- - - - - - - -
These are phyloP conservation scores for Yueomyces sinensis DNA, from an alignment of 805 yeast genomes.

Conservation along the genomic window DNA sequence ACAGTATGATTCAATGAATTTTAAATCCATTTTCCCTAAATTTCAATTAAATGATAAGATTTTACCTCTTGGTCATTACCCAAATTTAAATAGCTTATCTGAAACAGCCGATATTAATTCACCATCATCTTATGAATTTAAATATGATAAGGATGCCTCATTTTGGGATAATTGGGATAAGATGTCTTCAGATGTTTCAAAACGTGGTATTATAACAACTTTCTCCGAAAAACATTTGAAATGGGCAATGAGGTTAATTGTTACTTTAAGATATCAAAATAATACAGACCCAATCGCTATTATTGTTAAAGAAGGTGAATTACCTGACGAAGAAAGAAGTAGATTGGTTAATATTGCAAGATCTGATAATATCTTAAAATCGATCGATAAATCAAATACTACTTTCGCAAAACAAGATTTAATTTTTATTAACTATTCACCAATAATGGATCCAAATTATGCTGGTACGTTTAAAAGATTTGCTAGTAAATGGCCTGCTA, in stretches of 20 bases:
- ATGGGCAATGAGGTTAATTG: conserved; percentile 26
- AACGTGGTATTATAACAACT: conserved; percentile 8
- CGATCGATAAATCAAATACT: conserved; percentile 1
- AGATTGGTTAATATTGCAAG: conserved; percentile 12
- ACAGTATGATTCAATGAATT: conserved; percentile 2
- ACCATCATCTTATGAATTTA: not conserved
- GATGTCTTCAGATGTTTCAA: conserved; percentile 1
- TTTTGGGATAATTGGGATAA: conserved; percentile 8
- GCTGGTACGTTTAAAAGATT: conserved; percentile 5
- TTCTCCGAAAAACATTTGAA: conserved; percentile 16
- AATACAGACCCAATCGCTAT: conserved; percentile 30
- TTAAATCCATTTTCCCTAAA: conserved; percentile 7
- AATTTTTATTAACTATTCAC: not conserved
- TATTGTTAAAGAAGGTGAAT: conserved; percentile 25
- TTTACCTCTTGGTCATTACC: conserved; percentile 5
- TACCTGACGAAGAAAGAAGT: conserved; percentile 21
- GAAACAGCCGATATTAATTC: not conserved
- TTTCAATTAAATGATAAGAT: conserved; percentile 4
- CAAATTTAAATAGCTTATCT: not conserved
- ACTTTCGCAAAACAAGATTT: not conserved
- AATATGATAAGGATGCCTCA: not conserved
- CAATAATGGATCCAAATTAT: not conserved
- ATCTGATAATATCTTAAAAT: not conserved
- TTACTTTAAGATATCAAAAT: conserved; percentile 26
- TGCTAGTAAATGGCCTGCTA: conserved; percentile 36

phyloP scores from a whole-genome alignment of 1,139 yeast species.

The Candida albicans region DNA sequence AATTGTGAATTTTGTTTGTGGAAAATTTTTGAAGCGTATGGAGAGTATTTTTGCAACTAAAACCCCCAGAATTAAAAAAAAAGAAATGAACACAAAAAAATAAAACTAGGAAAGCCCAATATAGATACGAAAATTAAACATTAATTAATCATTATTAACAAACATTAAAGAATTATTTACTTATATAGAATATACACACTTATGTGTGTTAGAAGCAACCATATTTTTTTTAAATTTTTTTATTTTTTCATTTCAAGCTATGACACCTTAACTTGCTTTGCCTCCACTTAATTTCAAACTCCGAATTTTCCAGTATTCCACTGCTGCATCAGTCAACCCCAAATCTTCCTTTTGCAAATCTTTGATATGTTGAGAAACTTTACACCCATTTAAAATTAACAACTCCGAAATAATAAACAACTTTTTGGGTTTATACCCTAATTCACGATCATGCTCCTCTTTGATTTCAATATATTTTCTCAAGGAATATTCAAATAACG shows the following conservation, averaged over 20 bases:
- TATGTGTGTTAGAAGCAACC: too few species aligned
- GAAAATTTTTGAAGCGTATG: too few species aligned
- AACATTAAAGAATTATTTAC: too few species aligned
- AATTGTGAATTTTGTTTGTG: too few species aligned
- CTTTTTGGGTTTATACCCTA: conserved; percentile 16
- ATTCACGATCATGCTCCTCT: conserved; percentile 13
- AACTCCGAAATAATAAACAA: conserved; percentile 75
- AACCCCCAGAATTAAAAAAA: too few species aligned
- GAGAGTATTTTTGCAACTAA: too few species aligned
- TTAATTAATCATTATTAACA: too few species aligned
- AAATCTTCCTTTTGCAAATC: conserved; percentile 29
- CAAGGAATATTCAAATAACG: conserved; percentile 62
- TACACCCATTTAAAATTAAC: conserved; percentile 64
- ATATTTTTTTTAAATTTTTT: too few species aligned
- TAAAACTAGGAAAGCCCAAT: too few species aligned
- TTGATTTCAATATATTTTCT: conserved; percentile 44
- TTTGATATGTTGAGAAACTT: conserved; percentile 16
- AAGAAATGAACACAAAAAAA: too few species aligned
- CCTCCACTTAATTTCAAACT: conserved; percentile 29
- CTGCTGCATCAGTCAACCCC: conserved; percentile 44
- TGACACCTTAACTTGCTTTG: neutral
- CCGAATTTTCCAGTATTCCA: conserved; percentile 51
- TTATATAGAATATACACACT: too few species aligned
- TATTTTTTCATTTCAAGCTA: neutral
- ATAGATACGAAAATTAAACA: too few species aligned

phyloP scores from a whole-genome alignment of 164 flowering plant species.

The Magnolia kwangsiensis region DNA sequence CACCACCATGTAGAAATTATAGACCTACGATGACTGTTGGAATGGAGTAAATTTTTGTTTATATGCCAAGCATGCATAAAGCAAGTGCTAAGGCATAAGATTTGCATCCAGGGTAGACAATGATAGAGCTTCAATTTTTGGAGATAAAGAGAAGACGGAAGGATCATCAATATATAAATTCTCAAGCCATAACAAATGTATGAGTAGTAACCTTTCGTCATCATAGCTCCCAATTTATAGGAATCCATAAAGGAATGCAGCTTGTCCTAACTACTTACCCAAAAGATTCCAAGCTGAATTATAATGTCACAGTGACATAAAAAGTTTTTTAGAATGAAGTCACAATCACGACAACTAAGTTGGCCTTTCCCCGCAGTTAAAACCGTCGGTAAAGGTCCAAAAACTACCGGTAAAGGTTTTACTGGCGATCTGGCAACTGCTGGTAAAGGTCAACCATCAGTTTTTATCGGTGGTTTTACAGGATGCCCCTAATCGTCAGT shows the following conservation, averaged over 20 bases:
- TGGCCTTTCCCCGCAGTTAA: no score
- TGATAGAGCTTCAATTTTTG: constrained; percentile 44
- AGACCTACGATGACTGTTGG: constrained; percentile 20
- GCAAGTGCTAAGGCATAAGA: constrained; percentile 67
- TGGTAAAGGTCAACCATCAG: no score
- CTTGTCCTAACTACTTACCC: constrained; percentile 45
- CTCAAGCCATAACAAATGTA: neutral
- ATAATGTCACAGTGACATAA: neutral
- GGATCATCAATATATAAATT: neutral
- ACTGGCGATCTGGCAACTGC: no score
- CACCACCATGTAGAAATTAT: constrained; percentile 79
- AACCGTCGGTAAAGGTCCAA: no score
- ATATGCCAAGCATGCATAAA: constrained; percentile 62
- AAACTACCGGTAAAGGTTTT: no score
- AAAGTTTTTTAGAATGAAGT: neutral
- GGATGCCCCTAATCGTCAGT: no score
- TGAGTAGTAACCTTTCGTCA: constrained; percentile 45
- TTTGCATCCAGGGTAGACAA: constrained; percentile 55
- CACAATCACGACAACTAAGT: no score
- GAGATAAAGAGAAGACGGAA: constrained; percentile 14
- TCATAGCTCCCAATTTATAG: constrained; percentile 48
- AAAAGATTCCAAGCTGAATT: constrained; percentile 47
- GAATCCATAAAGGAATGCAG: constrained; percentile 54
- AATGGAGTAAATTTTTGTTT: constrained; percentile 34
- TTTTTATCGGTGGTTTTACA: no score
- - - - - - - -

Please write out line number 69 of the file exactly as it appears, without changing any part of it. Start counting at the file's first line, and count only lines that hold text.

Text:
- ATATGCCAAGCATGCATAAA: constrained; percentile 62